Adventist Youth Honors Answer Book/Nature/Amphibians - Advanced
|Amphibians - Advanced|
| General Conference
|| Skill Level 3
Year of Introduction: 2001
- 1 1. Have the Amphibians Honor
- 2 2. Design and carry out a study project based on natural or captive observation of a selected amphibian(s) and write a paper on the conclusions arrived at during the study. The parameters of the study should involve a minimum of 25 hours of actual observation time and no more than a maximum total duration of one season. Intentional harm/death of the study target is not permitted.
1. Have the Amphibians Honor
Note: Must have completed all requirements for the Amphibians Honor prior to working on this next level.
This Wiki has a page with instructions and tips for earning the Amphibians honor.
2. Design and carry out a study project based on natural or captive observation of a selected amphibian(s) and write a paper on the conclusions arrived at during the study. The parameters of the study should involve a minimum of 25 hours of actual observation time and no more than a maximum total duration of one season. Intentional harm/death of the study target is not permitted.
Note: Most amphibian species have had very little research carried out on them. It is a field wide open for study of even some of the simplest elements. For example,very little data exists on the seasonal activities of frogs and the climatic factors that influence them. When does chorusing begin and stop, when does it reach its highest volume, what are the atmospheric conditions and variations associated with these? What are the dates for egg laying, hatching, transformation? What are the growth rates, age of sexual maturity, average and maximum longevity, duration of breeding behavior, courtship behavior, rate of dispersal, location of brumation or estivation sites? Little is known about homing ability, territorial maintenance, interaction during breeding and non-breeding times, and many other issues. It is indeed a field wide open to the curious and fascinated.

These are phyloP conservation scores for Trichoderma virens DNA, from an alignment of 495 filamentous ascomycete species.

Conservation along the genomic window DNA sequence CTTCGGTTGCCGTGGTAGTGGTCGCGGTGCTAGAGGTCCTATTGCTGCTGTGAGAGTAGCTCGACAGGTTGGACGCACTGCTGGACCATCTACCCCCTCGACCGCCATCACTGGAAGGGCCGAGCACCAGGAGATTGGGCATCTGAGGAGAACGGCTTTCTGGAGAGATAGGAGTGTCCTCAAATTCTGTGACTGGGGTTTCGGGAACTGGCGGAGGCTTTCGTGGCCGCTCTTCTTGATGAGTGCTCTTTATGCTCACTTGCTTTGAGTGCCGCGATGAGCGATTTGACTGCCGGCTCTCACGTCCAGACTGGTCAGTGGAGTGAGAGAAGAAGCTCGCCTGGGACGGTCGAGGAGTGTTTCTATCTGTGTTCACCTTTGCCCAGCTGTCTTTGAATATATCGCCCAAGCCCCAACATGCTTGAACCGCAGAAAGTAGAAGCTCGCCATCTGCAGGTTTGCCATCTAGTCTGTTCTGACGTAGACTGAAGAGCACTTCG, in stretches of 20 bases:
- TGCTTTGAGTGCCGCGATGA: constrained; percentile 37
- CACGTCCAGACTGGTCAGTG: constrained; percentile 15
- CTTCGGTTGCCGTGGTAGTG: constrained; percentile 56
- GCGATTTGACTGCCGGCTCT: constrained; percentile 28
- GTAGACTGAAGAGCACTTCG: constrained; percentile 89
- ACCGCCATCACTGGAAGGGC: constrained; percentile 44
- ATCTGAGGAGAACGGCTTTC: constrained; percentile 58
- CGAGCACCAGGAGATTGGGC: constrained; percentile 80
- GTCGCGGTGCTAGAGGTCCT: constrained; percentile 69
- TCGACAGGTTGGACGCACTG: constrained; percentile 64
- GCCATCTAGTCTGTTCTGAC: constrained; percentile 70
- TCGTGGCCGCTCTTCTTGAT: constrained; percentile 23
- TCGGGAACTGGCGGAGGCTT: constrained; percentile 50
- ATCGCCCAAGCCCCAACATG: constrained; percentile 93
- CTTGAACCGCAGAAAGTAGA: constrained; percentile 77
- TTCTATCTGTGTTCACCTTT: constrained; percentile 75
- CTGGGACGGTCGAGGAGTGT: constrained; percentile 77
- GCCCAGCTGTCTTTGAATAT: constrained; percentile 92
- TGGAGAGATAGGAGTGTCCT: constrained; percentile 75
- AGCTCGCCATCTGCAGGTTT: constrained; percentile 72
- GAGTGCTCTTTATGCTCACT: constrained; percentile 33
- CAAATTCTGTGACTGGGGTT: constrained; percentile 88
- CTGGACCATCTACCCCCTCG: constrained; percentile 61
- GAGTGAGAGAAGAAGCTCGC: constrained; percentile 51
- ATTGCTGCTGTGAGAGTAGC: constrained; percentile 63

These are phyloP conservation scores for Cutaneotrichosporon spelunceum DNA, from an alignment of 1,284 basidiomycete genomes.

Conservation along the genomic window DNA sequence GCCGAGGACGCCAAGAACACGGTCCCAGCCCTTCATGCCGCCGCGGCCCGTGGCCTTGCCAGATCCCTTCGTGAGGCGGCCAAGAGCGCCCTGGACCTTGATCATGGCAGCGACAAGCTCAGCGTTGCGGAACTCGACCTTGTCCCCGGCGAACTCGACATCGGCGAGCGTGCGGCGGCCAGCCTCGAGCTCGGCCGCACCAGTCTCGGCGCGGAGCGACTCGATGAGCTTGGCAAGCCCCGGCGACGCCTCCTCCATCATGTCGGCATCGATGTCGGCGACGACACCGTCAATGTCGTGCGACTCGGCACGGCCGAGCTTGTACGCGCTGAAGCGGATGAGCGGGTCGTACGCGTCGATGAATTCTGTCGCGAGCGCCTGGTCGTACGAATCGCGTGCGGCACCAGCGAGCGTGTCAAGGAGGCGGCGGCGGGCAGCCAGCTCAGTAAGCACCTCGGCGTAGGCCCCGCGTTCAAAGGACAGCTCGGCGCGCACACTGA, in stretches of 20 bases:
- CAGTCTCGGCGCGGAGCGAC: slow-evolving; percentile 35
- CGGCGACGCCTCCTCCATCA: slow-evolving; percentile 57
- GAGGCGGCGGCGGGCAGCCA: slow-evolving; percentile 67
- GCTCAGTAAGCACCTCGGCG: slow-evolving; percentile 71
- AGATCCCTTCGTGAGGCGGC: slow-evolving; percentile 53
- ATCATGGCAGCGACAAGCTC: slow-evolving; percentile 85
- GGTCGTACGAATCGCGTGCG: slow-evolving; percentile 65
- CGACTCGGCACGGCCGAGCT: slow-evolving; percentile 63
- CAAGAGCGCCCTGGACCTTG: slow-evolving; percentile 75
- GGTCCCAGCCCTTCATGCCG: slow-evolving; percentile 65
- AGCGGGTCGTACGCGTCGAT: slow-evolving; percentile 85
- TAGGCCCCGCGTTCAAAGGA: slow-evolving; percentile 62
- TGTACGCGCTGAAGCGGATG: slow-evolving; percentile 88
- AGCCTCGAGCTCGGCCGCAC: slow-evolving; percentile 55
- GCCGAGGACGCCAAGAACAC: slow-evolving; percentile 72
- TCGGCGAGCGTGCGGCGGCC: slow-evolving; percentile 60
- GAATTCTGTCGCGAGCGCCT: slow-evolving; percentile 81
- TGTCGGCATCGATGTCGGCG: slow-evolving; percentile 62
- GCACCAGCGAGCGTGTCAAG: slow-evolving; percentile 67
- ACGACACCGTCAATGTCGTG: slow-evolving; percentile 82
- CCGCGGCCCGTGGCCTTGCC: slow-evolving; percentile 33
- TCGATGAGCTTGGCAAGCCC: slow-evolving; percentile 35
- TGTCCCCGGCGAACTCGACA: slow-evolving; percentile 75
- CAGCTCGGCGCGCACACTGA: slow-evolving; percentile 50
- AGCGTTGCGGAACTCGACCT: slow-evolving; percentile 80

There are a number of amphibian monitoring programs in the United States at both the federal and state levels. These programs rely on volunteer help to conduct their research. Plug "amphibian monitoring program" into the search engine of your choice to find one near you. You can also check with your state or province's Department of Fish and Game - they are often responsible for non-game wildlife as well. Even if you do not work on one of these projects, it would be good to check with your Fish and Game Department anyway - in some localities it is illegal to collect or harass amphibians (see the notes under requirement 11 of the Amphibians honor for more information.
Here is a list of known programs:
- United States
- USGS Amphibian Research and Monitoring Initiative (ARMI)
- Arkansas Amphibian Monitoring Program (AAMP)
- Indiana's North American Amphibian Monitoring Program
- Southwest Florida Amphibian Monitoring Network
- Kansas Anuran Monitoring Program (KAMP)
- Maine Amphibian Monitoring Program (MAMP)
- New Hampshire Reptile and Amphibian Reporting Program (RAARP)
- Oregon - Amphibian monitoring program
- Tennessee Amphibian Monitoring Program (TAMP)